More Effective Communication with Children -
Robert Elias Najemy
THE DAUGHTER ARRIVES HOME LATE
Although their daughter agreed to be home by 12
midnight, she arrives at 1.30 in the morning. The parents are extremely
worried that something may have happened to her and are quite relieved when
she finally gets home.
What kind of message might they give to the child? They might express their
anger at her disobedience and reject her for being inconsiderate and
irresponsible. They might threaten her and punish her with the hope that she
will obey out of fear in the future.
A possible communication might be something like this:
"Susan, please sit down. We have a great need to discuss with you how we feel
about your coming home at 1.30 in the morning, when we had agreed that you be
here by midnight. We have been extremely worried during the last hour and a
half. All kinds of possible dangers have passed through our minds as we were
waiting for you. We love you very much and would not like any harm to come to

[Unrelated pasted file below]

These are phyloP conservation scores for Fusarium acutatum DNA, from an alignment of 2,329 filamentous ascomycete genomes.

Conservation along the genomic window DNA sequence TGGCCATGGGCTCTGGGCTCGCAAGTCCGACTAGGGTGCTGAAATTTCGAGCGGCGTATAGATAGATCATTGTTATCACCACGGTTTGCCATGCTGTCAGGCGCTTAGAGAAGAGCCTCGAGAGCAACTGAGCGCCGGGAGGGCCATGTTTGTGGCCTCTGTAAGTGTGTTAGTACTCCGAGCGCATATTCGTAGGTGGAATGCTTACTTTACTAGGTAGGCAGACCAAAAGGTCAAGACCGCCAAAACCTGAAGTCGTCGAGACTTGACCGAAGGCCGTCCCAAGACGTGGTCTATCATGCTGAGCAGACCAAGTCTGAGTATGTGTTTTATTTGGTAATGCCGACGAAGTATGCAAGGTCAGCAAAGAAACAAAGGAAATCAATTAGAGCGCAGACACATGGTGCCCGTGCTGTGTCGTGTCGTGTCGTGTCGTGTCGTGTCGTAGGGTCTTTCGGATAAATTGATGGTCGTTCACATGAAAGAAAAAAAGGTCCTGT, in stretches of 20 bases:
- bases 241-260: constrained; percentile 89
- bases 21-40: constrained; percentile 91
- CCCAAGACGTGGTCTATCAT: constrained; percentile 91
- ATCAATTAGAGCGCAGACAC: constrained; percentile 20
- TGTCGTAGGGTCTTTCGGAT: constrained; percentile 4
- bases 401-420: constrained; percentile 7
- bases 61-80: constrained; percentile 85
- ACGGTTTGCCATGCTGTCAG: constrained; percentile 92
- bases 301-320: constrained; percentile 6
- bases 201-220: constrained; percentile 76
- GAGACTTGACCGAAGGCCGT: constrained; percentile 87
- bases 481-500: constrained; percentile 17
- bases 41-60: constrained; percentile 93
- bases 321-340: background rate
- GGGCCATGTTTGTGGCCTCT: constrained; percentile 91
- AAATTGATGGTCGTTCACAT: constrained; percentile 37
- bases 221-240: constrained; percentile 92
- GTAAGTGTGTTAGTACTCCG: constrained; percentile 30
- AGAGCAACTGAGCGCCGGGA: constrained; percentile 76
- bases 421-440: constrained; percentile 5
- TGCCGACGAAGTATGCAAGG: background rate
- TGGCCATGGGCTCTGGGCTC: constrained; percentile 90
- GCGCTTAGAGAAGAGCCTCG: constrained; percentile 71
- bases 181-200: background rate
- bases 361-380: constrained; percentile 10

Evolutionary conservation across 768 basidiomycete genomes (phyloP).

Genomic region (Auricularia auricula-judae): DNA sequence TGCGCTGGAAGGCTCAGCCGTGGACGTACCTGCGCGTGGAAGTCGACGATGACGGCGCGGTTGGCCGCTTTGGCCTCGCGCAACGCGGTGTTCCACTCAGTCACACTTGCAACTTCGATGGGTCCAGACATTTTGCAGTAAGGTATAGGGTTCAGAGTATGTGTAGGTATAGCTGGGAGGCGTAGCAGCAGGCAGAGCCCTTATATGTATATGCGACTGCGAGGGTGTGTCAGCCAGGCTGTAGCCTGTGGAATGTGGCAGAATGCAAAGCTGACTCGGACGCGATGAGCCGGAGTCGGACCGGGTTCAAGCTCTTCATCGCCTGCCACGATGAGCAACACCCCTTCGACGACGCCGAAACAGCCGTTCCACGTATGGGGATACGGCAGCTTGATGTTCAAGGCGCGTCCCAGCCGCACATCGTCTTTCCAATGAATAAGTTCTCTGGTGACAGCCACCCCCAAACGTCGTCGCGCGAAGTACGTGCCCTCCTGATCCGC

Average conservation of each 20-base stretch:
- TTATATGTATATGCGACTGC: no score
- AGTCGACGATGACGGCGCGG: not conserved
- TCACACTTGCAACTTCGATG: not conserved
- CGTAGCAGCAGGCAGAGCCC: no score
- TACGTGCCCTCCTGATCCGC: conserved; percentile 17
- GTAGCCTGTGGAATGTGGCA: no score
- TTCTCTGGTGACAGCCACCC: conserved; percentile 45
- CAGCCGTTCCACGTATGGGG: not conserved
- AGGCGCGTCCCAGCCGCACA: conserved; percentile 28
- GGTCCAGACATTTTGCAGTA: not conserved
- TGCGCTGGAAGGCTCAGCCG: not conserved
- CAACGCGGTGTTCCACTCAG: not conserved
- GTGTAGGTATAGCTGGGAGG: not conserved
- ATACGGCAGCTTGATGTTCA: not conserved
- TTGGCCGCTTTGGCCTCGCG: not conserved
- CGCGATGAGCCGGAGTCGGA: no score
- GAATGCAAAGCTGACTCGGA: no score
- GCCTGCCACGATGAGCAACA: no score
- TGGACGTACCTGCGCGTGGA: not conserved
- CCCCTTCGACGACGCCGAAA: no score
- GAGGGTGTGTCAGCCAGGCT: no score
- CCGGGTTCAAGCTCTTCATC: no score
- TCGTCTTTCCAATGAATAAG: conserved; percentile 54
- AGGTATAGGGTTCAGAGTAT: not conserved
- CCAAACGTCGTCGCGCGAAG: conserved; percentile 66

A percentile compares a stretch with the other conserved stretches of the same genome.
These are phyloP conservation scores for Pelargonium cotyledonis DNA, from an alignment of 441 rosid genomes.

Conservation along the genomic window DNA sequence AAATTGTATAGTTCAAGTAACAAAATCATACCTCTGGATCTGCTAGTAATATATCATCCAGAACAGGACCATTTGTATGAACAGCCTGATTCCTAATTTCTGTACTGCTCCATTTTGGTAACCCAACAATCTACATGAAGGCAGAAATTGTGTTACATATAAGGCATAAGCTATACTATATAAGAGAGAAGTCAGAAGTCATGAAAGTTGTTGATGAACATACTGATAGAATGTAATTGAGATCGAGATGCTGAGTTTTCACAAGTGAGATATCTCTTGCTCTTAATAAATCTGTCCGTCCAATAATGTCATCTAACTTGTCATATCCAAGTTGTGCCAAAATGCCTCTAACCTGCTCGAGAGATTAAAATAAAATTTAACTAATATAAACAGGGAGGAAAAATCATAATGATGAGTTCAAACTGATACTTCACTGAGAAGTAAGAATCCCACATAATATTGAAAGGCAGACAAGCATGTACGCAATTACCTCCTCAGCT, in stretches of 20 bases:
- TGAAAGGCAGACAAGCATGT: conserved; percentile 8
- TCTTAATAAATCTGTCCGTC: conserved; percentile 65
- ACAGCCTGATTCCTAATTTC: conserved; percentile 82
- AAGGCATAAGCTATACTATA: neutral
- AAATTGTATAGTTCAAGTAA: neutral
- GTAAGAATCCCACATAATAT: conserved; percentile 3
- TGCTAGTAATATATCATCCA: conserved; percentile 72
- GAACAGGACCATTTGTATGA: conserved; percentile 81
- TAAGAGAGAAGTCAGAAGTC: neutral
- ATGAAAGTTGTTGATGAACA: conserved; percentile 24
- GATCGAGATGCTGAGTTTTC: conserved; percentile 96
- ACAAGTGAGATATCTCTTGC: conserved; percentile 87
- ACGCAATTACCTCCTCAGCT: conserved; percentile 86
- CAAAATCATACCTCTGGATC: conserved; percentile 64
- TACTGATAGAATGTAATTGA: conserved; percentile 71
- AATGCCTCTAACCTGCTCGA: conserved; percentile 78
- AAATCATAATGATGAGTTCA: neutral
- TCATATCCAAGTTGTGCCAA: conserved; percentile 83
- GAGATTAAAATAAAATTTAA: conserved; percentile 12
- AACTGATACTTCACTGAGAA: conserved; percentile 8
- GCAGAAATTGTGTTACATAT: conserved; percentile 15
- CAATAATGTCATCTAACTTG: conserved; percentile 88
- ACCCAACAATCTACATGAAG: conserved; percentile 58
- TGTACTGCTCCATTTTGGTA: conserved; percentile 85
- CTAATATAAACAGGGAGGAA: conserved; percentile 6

you. We still feel responsible for your health and well being, and would find
it difficult to forgive ourselves if anything happened to you. We would feel
that we had been irresponsible in our roles as parents.
"It is extremely important for us that we come up with a formula with regard
to your evenings out, which would be agreeable to both you and us. We want you
to be happy in your life but also have a need to feel that we are performing
our role as parents correctly and that we are protecting you as well as we
"We also need to feel that we are bringing you up in the right way. When you
do not respect your word, we worry about whether we have failed, as parents,
to teach you to honor your word. We are interested in hearing from you what
happened and why it is that you did not come back by midnight; also, how you
believe we should act in this situation. We would like to hear your
suggestions as to how we can find a formula for future times when you go out.
It is very important for us that we know when you will be arriving and can be
sure that you will be here at that time"
The discussion can then go back and forth as we alternate between I-statements
concerning our feelings and needs and active listening, in which we listen to
the needs of the daughter, until we find some suitable solution.
THE CHILDREN ARE FIGHTING OVER A GAME
When we see our children fighting over a toy, a game, TV program, or any other